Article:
Sep 27, 2023 - News

Cleveland debates participatory budgeting as Columbus works to preempt it

Photo: Sam Allard/Axios

👋 Sam here. I attended Tuesday evening's participatory budgeting debate and left feeling alternately energized and downtrodden.

Debating the news: The event was a refreshing, info-packed civics display. The two sides presented their cases for and against Issue 38 to an engaged audience at the Public Auditorium's Little Theater.

  • Yes, but: The arguments could ultimately be pointless. Hours before it began, legislators in Columbus held a hearing on Senate Bill 158, which would ban participatory budgeting statewide.
  • The Senate voted to pass SB 158 Wednesday, with a stipulation that it will go into effect immediately upon passage. The bill now moves to the House of Representatives for consideration.

Details: Issue 38 would set aside 2%, about $14 million, of Cleveland's budget every year for projects to be decided upon by residents.

  • Supporters Jonathan Welle and Aleena Starks used a narrative, emotional approach, telling stories of their families, friends and neighbors and arguing that public resources should be in public hands.
  • "Streets over stadiums" and "people over politicians" were their go-to slogans.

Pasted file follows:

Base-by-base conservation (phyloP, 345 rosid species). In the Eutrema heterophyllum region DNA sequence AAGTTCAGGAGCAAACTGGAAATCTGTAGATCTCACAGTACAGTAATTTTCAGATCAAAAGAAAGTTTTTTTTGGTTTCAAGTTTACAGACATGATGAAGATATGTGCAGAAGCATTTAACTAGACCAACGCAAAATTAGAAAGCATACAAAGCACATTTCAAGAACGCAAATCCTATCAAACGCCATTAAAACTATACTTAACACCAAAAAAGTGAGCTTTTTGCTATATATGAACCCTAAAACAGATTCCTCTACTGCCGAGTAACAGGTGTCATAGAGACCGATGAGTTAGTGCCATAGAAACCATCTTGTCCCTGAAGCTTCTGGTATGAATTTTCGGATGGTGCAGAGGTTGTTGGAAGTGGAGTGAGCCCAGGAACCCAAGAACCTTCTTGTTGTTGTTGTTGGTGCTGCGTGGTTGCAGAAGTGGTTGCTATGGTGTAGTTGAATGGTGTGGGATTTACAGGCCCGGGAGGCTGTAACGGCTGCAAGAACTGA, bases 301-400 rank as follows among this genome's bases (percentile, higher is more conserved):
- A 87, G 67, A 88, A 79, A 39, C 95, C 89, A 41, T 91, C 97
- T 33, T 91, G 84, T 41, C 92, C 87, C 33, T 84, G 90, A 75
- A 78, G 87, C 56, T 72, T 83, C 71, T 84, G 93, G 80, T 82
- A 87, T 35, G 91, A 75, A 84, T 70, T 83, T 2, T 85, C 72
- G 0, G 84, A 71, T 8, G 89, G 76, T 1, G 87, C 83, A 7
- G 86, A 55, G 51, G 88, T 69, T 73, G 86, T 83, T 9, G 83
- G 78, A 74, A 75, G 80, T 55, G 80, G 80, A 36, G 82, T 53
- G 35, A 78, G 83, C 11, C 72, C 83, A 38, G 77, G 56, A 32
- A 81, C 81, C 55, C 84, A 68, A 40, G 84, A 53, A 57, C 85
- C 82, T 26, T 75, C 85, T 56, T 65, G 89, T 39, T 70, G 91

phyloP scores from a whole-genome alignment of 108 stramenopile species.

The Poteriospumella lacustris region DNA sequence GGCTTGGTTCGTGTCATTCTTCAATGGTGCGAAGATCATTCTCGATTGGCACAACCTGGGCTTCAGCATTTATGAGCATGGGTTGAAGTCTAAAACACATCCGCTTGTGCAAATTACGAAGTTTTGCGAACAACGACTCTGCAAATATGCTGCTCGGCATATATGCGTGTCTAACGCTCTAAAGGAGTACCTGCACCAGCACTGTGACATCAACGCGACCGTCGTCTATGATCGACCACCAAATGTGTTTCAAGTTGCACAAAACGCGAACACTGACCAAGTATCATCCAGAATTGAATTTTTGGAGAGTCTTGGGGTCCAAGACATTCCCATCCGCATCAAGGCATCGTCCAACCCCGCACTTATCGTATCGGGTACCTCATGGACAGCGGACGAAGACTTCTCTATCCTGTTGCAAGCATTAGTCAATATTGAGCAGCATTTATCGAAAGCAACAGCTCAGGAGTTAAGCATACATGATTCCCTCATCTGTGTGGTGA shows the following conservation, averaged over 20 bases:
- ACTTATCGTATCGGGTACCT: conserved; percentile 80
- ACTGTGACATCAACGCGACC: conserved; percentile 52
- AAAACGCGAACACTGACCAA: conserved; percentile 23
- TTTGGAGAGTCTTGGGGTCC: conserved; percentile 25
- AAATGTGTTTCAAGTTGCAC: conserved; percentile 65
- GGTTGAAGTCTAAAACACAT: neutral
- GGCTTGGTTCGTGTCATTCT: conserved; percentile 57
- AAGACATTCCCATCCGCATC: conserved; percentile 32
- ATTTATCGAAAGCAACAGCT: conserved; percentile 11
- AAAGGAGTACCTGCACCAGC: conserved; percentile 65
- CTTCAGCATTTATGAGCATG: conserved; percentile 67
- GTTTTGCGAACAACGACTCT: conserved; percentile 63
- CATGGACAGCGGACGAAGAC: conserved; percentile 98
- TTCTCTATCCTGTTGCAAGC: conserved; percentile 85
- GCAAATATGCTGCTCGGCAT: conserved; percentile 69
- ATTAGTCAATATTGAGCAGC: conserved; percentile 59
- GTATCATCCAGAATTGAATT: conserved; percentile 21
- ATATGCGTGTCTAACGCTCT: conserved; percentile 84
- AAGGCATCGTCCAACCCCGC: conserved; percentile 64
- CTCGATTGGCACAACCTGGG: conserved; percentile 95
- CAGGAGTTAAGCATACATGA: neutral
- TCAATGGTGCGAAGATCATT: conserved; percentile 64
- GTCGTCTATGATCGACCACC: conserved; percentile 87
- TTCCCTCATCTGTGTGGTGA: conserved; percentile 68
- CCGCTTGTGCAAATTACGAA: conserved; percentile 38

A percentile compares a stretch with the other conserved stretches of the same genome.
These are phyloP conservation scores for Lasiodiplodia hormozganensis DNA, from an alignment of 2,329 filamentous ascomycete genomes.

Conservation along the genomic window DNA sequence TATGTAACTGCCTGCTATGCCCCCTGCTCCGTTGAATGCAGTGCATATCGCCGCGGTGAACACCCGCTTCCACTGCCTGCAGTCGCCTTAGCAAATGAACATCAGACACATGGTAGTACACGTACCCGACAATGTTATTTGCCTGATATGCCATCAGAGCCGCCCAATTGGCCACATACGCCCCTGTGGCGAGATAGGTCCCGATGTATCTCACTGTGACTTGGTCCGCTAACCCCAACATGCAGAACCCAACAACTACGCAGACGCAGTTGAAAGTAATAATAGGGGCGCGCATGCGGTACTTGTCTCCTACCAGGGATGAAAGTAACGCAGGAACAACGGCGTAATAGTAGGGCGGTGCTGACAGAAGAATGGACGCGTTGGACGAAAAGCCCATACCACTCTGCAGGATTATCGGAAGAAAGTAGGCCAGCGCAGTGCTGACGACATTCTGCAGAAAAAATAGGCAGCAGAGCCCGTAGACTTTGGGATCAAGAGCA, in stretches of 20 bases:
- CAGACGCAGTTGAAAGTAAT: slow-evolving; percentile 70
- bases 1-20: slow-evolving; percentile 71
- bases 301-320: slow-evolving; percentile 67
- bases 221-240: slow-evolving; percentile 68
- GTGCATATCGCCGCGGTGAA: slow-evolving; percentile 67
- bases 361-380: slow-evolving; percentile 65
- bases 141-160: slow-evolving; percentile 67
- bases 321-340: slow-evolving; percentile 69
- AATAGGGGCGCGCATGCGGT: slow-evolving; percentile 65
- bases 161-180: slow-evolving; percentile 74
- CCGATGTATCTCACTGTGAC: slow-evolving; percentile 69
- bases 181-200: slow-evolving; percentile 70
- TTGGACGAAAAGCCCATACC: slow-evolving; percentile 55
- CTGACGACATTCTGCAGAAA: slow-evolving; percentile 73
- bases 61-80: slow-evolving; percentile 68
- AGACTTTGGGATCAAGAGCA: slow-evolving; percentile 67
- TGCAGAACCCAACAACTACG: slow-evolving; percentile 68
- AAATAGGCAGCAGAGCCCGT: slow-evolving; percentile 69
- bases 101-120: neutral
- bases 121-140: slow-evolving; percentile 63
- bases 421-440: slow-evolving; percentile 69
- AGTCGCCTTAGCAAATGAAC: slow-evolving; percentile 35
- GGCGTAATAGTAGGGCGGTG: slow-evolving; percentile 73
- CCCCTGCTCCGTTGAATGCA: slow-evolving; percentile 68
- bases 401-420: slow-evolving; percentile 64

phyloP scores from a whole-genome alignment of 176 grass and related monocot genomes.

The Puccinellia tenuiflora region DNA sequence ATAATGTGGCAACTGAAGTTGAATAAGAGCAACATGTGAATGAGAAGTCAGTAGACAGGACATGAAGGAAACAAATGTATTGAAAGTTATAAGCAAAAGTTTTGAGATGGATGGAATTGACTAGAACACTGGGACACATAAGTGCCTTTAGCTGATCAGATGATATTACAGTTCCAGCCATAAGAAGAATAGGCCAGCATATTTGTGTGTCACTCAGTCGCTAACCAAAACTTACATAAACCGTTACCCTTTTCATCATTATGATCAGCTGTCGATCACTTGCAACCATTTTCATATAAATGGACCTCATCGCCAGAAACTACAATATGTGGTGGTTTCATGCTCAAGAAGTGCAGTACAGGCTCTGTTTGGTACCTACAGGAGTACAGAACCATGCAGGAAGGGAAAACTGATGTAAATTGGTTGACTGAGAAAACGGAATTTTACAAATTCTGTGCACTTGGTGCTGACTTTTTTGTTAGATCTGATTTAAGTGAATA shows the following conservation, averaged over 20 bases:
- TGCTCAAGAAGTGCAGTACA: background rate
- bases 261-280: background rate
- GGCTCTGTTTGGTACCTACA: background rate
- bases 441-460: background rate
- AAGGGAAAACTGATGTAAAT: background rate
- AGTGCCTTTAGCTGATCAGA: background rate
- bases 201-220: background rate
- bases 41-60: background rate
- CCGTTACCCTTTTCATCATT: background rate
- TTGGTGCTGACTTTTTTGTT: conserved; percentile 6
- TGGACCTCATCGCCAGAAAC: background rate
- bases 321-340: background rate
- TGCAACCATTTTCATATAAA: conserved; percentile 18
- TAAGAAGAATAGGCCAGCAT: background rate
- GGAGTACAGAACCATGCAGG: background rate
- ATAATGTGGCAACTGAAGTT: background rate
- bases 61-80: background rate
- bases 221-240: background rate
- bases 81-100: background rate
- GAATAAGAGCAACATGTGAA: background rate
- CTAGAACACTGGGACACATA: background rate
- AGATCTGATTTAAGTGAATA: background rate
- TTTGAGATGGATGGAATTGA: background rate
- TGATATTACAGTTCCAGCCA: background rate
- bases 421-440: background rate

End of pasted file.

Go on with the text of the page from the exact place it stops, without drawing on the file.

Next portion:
The other side: Councilman Kris Harsh and Ward 13 resident Robyn Kaltenbach made rapid-fire, bulleted arguments that emphasized their qualms about the charter amendment language and the program's significant expense.

  • Issue 38's tangible harms (potential staff and service cuts in the city budget) outweigh its intangible benefits (civic engagement, resident empowerment), they argued.
Four debaters at two tables on a stage.
(L-R) Kris Harsh, Robyn Kaltenbach, moderator Carrie Cofer, Jonathan Welle, Aleena Starks. Photo: Sam Allard/Axios

My take: Harsh should be commended for organizing the debate and presenting the case to voters. Giving residents information and arguments, and letting them make up their minds, is how a public issue like this should be decided.

  • Not by statehouse lawmakers unfamiliar with the issue.

Of note: The Bibb administration on Tuesday submitted written testimony opposing the state legislation. The Greater Cleveland Partnership, the area's chamber of commerce, testified in support.


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